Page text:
Broken Government

Published — December 10, 2008 Updated — May 19, 2014 at 12:19 pm ET

CIA renditions draw controversy

CIA’s flying suspected terrorists to “black site” prisons abroad leaves those innocent outside of judicial oversight, violates torture agreements

Introduction

Since 9/11, Central Intelligence Agency officers have grabbed more than 100 suspected terrorists from foreign countries and, after flying them around the globe to mask their destination, deposited them in countries that often had notorious human rights records. This practice is known as “extraordinary rendition.” Peter Bergen, a New America Foundation fellow who has studied it, reported that more than a quarter of such prisoners have stated explicitly that they were tortured. Sending prisoners to a country where they are likely to be tortured arguably violates the Convention Against Torture and the Geneva Conventions. A June 2006 report by the Council of Europe concluded that the CIA’s rendition program had flown some 1,245 flights through European airports or air space. The CIA has swept up at least one innocent victim, and, according to Jane Mayer’s book The Dark Side, has investigated at least seven other cases where the detainees may have been innocent. The agency also rendered suspected terrorists to its own prisons in Afghanistan, Iraq, Guantanamo Bay, and at secret “black site” prisons around the world. Prisoners taken in this way have no recourse to a judicial process; often no one knows where they are. The program’s aim was to get dangerous terrorists “off the streets,” according to Michael Scheuer, who initiated the program during the Clinton administration. “The Rendition Program has been the single most effective counterterrorism operation ever conducted by the United States Government,” Scheuer told a congressional committee in 2007. “Americans are safer today because of the program.”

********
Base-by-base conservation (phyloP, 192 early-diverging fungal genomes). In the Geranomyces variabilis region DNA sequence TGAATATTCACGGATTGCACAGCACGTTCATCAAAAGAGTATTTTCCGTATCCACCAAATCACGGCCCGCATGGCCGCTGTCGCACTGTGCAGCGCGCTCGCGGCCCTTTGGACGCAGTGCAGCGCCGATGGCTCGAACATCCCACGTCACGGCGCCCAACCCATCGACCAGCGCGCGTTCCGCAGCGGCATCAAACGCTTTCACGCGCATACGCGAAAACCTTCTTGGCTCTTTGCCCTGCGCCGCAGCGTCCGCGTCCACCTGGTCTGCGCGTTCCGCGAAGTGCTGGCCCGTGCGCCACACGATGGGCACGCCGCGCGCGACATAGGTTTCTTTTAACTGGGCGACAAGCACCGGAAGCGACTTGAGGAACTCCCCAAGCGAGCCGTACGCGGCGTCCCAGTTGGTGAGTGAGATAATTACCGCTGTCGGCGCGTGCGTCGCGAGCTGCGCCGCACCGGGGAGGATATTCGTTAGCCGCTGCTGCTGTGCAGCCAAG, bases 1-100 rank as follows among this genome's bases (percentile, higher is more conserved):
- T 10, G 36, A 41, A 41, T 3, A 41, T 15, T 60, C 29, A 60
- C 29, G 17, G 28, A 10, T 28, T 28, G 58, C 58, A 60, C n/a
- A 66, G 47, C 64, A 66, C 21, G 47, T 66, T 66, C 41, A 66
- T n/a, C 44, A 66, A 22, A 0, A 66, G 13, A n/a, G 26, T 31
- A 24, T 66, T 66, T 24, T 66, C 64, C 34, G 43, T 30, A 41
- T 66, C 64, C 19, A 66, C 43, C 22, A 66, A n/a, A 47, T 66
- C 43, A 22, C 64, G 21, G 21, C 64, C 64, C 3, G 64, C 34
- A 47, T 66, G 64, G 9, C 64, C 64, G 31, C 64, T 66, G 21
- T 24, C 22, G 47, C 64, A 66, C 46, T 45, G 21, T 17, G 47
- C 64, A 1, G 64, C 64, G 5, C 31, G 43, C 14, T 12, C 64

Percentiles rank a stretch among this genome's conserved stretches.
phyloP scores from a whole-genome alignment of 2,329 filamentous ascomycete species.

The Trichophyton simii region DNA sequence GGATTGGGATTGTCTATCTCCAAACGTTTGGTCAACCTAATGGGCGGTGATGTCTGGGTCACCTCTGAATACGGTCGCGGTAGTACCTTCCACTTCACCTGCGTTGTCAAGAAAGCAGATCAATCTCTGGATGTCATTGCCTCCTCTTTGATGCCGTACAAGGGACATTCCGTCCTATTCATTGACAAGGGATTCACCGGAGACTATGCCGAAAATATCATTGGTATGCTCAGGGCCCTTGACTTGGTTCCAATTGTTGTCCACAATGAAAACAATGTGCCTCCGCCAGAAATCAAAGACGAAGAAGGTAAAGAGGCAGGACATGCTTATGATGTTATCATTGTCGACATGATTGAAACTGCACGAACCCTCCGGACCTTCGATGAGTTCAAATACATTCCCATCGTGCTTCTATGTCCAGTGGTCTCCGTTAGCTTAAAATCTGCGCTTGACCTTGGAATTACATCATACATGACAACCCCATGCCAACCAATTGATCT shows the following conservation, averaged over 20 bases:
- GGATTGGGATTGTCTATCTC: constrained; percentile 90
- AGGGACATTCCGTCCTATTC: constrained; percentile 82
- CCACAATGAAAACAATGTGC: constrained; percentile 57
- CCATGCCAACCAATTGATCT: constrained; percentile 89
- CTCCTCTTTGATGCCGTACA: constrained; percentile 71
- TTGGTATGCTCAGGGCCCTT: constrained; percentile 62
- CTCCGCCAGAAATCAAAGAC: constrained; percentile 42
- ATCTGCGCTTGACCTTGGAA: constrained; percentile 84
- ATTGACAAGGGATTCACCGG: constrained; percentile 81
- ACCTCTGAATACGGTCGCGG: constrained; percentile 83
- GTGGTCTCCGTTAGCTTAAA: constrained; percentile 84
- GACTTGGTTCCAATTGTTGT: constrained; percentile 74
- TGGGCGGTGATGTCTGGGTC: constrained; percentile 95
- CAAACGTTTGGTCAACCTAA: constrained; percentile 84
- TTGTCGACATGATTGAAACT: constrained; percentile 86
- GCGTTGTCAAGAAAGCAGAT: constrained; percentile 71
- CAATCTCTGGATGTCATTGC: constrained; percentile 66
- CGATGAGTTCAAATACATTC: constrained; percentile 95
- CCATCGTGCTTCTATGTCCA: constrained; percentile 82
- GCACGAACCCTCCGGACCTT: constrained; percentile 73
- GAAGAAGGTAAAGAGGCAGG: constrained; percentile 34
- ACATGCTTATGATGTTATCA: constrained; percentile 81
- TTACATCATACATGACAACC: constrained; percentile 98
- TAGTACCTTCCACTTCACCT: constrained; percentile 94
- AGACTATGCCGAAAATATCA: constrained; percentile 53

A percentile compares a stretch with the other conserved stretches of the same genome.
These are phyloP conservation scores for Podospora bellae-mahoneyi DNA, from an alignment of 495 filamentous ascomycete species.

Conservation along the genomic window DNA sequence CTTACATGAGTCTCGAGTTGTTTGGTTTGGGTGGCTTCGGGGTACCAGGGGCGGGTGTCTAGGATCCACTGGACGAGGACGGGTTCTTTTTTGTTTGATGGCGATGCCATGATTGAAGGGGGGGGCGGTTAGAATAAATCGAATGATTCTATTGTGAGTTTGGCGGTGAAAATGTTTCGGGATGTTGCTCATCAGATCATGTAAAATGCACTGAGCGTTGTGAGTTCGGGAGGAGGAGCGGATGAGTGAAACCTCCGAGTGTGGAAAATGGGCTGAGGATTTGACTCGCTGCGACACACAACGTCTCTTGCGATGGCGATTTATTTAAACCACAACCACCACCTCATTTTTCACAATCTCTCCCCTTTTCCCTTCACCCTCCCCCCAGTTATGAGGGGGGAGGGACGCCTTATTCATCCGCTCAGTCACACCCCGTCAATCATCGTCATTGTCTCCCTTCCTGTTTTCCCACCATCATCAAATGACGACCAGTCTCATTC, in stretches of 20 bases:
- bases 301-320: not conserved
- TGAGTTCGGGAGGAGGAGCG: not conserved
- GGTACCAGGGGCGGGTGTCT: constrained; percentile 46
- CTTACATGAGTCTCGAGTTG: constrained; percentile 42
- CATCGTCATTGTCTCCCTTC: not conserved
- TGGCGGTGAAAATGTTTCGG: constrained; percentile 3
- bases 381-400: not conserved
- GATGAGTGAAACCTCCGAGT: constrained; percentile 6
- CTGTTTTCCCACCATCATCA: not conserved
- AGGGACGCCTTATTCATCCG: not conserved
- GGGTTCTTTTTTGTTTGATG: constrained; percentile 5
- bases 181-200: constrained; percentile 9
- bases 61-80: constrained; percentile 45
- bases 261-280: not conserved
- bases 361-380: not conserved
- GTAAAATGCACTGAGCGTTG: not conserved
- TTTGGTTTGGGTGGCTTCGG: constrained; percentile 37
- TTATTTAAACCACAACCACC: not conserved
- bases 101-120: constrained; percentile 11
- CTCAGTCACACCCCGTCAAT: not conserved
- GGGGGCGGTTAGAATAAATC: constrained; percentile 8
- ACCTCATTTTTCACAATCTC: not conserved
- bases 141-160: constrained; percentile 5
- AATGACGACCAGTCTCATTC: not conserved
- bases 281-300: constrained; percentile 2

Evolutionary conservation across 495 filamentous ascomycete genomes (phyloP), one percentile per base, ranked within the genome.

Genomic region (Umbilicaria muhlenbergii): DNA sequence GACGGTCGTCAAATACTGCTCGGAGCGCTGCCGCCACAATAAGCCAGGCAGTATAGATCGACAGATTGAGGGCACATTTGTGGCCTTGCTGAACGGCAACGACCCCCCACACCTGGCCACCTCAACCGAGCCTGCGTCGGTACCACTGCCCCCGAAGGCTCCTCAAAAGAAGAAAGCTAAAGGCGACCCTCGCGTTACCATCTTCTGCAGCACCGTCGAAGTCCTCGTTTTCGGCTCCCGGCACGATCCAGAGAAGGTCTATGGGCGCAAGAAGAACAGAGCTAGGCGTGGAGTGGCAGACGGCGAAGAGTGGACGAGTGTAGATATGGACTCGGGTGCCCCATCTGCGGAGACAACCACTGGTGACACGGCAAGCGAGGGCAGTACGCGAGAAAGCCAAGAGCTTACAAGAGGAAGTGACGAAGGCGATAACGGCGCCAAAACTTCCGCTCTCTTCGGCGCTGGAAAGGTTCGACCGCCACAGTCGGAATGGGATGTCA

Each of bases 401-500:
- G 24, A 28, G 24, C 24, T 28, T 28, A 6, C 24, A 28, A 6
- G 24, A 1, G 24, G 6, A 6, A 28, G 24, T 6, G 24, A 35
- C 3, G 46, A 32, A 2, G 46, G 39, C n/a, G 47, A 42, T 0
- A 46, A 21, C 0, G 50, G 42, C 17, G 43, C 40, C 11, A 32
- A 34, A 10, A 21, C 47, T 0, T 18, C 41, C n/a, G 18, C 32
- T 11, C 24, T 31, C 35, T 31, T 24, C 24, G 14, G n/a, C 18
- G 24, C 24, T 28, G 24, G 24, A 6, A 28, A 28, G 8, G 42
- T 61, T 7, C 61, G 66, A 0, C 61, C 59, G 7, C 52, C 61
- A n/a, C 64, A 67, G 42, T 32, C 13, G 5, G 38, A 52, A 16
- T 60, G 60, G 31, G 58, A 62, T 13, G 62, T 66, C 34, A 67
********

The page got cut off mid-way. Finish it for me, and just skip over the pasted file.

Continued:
Follow-up:
Investigations by authorities in Europe and the news media have forced the CIA’s rendition activities into a lower profile, but agency officials still defend the program. “Rendition is a lawful tool that has helped the United States and other nations disrupt terror plots and networks,” CIA spokesman George Little told the Center. “The United States does not conduct or condone torture, nor does it transfer anyone to other countries for the purpose of torture.” In December, a group of retired military officers, who oppose techniques such as rendition, met with the Obama transition team to discuss treatment of detainees, and Eric Holder, Obama’s nominee for attorney general, has called for an end to rendition practices.

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